SAT Vocabulary Building by Dr. Steve Baba
You do not need to learn every word in the dictionary to improve your SAT
score. Every bone in your body has a name, but the names of your bones
will not be on the SAT for two reasons. It would give an unfair advantage
to students interested in human anatomy, and the question would be too
difficult. Just as easy questions that everyone can answer will not be on
the test, questions that no one can answer will also not be on the test
for the same reason; they do not measure anything since everyone would get
the same score.
There are about 10,000 words that are likely to show up on the SAT - other
words are too hard or too easy. While 10,000 words is a lot, you probably
know half of the words already. Also, many of the words are related to
each other through common roots such as subsonic and supersonic. If you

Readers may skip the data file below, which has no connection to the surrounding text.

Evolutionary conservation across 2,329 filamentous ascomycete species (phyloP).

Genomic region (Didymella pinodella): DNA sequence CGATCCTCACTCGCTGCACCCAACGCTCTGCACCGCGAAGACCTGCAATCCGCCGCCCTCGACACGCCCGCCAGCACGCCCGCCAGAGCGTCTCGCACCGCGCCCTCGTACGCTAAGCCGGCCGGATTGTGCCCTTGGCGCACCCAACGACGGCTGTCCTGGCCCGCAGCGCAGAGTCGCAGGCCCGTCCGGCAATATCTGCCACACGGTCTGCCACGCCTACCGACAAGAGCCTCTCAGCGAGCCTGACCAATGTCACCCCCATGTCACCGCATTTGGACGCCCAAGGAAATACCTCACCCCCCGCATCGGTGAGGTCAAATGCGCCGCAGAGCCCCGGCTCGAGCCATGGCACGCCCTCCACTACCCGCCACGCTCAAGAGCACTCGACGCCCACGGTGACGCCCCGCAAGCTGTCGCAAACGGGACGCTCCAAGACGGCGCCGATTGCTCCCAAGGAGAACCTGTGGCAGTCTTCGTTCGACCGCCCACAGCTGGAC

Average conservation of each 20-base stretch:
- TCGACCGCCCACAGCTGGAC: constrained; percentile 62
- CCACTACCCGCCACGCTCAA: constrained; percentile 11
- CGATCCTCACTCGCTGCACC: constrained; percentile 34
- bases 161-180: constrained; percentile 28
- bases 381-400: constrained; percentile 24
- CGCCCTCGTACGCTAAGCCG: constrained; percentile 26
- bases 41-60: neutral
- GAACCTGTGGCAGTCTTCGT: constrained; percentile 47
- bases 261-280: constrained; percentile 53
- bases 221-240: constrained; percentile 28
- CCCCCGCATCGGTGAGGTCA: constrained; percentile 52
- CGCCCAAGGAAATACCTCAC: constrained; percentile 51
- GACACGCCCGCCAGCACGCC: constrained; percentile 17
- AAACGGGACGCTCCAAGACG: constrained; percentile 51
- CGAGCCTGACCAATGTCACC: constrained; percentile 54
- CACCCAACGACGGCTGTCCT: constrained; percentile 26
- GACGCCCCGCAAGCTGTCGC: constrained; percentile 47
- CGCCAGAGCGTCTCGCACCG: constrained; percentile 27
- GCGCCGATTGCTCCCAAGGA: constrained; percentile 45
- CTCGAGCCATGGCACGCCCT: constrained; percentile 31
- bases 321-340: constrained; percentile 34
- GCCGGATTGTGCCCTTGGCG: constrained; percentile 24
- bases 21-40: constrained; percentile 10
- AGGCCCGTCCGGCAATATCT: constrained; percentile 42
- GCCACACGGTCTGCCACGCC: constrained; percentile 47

know what supersonic means, you should be able to figure out what subsonic
means and vice versa.
Five or ten hours of vocabulary work cannot compare to a lifetime of
studious vocabulary building, but all is not lost. You can review,
remember and clarify words you once knew and learn a few new words. Unless
you have a photographic memory, you will not be able to memorize 1000 new
words from a list in a few hours. What you can do is review words that you
barely remember, and a few of the new words may stick.
If you are tempted to skip vocabulary building because there are too many
words, just remember that you don’t need to know all the words to answer
vocabulary questions correctly. Consider the following sentence completion
Because of his _____ and effort, John Doe was a success.
xyyxxyx (a word you don’t understand)